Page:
How will people remember you?

How would you like people to remember you? We have ideals and hopes, do we fulfill them?


King Saul died in a battle against the Philistines (1 Samuel 31).
Saul “was predestined to fail and he did, as a commander, a father, a friend, the founder of a monarchy,” he nevertheless “perseveres in the mission for which he was chosen, the protection of Israel from annihilation by the surrounding enemies. Therein lies his greatness. Though he lost favor in the eyes of the Lord of Israel, yet Saul continued to feel compassion for the Children of Israel” (van Praag, “The Downfall of King Saul,” p. 424).
At best, however, Saul remains a complex and enigmatic figure, at once hero and villain. “Saul died because he was unfaithful to the LORD; he did not keep the word of the LORD and even consulted a medium for guidance, and did not inquire of the LORD. So the LORD put him to death and turned the kingdom over to David son of Jesse” (1 Chronicles 10:13–14).

At the end of Saul’s life, people thought of him, perhaps they were thinking of him in these terms:

  • He had courage and was generous.
  • He had a striking appearance.
  • His leadership and his appearance did not match up.
  • He was dedicated to himself.
  • He was impulsive and overstepped his bounds.
  • He was inconsistent, disobedient and had a lot of self-will.
  • He did not have a real deep-seated desire for God.
  • He took matters in his own hands without asking God’s guidance
  • He disobeyed God several times. Disobedience can be forgiven if we repent, but he didn’t.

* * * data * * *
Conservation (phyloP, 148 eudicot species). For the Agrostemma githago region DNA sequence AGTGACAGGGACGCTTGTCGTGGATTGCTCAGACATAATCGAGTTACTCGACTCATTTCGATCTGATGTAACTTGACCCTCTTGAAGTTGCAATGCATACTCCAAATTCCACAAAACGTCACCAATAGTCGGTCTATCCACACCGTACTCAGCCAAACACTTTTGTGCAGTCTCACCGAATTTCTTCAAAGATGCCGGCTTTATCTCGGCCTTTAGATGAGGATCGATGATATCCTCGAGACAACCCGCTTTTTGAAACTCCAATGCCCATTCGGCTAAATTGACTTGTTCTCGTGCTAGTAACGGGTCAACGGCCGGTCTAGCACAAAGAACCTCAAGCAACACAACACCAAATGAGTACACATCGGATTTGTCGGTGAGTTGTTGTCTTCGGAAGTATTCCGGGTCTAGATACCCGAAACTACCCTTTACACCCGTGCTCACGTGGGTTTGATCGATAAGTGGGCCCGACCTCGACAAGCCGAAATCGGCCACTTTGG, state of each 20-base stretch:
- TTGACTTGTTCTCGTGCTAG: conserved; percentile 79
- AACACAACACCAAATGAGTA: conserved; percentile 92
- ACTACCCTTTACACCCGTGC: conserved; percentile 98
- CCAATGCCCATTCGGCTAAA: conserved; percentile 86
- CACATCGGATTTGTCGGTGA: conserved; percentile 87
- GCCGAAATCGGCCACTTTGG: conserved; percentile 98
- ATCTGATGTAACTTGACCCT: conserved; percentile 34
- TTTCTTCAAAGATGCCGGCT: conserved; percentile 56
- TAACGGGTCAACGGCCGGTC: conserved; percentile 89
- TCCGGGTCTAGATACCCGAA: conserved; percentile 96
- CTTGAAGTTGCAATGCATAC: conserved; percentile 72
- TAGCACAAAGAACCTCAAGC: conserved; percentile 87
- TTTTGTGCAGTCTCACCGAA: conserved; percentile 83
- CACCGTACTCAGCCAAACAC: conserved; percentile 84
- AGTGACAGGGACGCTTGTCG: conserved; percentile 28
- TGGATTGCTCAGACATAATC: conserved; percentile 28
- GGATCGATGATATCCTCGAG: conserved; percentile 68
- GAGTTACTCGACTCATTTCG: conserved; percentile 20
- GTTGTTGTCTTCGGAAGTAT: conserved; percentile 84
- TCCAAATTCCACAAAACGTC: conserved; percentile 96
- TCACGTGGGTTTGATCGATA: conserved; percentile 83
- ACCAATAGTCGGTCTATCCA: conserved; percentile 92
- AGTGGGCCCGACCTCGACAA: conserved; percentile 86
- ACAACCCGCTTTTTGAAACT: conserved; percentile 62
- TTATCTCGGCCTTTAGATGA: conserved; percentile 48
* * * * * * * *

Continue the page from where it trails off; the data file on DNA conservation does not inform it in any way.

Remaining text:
• Jealousy ruled his life – he constantly wanted to kill David.

Saul’s tragic life and death can teach us practical lessons:

  • Great sins often begin as “little matters” – impatience, incomplete obedience, and excuse making. Once sin gets hold of people, they go from bad to worse.
  • Weaknesses should remind us that we need God’s guidance and help.
  • Never do something without asking God’s advice.
  • God expects from us obedience from the heart, not just acts of religious practice (in church or elsewhere). Saul only tried to please God by spurts of religiosity, real spirituality takes a lifetime of obedient consistency.
  • There is no substitute for obedience. Obedience involves sacrifice, but sacrifice does not always involve obedience.
  • If we are right with God, it will show in relationship with God’s people.
  • Excuses are no substitute for confessions.
  • God wants to use our abilities, gifts and strengths, but it means nothing without the power of God.